16. Frank Kaminsky, Wisconsin: Frank the Tank! A 7-footer with three-point range, an array of post moves and the ability to put the ball on the floor and beat slower big men off the dribble is not a common thing to come across.

Report: NCAA allows Notre Dame’s Arike Ogunbowale to compete on Dancing with the Stars

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After a memorable March Madness run that included two game-winning jumpers in the Final Four and an eventual national title, Notre Dame junior guard Arike Ogunbowale became a breakout national star.

Ogunbowale already appeared on Ellen while meeting her basketball idol, Kobe Bryant. Now, Ogunbowale will get the rare opportunity to appear on Dancing with the Stars — which the NCAA will allow even though Ogunbowale is still a rising senior who is scheduled to return to school next season.

Dancing with the Stars compensates its contestants and also has a prize for the winner. Under NCAA Bylaw 12.4.1, college athletes cannot be compensated based on their athletic abilities.

But the NCAA is arguing that Ogunbowale’s appearance on the show is “unrelated to her basketball abilities,” according to a statement they released regarding the decision. According to a report from Jacob Bogage of the Washington Post, the NCAA is also limiting Ogunbowale’s visibility for the show’s promotional tools.

From the Washington Post report:

The NCAA has placed restrictions on Ogunbowale that limit her involvement with the show and her potential to build her brand. She is not allowed to appear in promotional materials for the show, including commercials, according to the NCAA’s statement. She didn’t join other contestants during a group appearance on “Good Morning America” last week. Show handicappers have already wondered whether the NCAA’s limits will hurt her chances.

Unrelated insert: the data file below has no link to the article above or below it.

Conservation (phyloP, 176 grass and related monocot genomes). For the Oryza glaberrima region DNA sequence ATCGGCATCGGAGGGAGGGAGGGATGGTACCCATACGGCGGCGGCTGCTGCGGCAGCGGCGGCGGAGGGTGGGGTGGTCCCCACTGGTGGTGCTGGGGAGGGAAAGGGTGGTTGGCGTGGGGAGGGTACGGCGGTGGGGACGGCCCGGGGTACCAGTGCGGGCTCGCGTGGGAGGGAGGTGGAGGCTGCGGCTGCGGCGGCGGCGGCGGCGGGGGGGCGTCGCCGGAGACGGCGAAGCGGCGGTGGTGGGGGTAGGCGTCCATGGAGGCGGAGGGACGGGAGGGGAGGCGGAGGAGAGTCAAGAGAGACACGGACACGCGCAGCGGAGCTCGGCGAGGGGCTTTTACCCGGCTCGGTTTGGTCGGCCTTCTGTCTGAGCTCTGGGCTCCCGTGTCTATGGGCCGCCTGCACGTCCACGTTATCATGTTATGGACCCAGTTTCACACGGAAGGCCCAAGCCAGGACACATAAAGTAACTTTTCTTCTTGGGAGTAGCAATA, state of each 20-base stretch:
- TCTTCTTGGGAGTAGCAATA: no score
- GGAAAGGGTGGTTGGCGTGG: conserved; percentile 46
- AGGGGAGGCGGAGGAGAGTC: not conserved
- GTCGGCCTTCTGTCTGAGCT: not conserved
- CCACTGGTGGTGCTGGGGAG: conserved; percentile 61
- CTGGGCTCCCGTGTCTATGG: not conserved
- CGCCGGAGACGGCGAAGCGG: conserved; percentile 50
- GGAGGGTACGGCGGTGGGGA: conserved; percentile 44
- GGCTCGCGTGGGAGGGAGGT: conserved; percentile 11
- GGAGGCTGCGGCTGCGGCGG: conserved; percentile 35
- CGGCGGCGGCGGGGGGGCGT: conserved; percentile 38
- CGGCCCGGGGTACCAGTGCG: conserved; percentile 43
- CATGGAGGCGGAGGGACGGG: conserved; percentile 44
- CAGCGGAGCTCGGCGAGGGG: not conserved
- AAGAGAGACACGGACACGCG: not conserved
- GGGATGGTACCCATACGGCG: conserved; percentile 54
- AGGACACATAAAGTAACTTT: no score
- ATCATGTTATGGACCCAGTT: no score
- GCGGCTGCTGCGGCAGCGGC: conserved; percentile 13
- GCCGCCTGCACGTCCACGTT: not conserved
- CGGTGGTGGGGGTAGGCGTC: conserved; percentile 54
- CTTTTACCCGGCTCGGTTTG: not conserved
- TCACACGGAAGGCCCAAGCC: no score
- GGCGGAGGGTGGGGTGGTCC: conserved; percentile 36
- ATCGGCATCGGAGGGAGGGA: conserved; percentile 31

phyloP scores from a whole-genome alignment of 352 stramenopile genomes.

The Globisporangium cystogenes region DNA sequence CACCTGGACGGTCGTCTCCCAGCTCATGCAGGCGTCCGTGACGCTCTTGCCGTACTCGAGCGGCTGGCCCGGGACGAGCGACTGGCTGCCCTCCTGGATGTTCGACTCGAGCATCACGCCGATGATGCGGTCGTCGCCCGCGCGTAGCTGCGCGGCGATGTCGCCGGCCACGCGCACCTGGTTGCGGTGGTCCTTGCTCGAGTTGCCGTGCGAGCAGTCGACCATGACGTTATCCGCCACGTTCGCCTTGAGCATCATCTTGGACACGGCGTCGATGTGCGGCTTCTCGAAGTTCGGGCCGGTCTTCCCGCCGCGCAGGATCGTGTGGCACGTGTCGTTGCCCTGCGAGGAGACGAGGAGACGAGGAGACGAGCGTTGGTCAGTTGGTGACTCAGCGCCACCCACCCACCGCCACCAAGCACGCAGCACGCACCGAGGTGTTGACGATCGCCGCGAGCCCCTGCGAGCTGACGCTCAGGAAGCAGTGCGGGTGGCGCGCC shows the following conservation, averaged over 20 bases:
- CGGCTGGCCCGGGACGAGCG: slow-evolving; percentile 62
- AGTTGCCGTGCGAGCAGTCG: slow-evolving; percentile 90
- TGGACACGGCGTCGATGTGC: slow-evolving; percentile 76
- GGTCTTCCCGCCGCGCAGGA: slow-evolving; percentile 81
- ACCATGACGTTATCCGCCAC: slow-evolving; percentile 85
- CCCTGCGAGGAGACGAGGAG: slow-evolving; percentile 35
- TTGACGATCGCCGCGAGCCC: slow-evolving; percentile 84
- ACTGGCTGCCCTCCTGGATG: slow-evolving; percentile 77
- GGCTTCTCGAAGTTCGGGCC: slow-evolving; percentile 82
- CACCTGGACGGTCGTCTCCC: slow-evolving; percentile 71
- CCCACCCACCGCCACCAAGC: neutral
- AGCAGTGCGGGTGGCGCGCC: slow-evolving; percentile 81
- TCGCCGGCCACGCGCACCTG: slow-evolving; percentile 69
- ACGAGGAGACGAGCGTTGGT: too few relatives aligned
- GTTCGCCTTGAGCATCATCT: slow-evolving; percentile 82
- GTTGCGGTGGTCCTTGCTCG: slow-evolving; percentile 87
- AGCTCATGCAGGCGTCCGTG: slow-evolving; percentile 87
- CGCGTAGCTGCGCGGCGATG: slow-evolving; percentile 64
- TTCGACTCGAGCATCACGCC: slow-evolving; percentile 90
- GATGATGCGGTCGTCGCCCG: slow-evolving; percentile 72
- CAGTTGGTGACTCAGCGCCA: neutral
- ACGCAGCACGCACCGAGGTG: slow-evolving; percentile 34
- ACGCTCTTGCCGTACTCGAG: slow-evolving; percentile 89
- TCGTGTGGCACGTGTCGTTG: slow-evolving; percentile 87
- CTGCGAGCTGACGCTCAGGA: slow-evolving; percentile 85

And the NCAA could turn down future requests by arguing that Ogunbowale is not endorsing “Dancing with the Stars” by appearing on the program, but instead is participating in a “personal growth experience” by learning how to ballroom dance, said Barbara Osborne, a professor of exercise and sport science at the University of North Carolina.

This is a slippery slope for the NCAA to take with this. Ogunbowale is, quite clearly, a famous basketball player. She’s on Dancing with the Stars because of her basketball abilities. The NCAA arguing anything else is just silly and embarrassing. The NCAA is also trying its best to uphold its argument about amateurism in the only way they know how.

But could this also could be a sign that the NCAA is perhaps open to the potential of allowing athletes to profit off of themselves in the future? The NCAA is currently handling a number of different court cases regarding amateurism, so it’s hard to say where all of this might go until the legal process starts to clear up.

Either way, this should be a fun experience for Ogunbowale while providing great national exposure for herself and women’s basketball. Ogunbowale might not be technically allowed to build her own brand during the show, but she’ll be gaining tons of new exposure for her basketball future — regardless of what the NCAA says in a statement.

Memphis center Karim Sameh Azab diagnosed with leukemia

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Memphis center Karim Sameh Azab announced on Saturday that he’s been battling leukemia lymphoma.

The 6-foot-11 big man from Egypt has been receiving medical treatment since the beginning of April as he took to Twitter to announce his current status.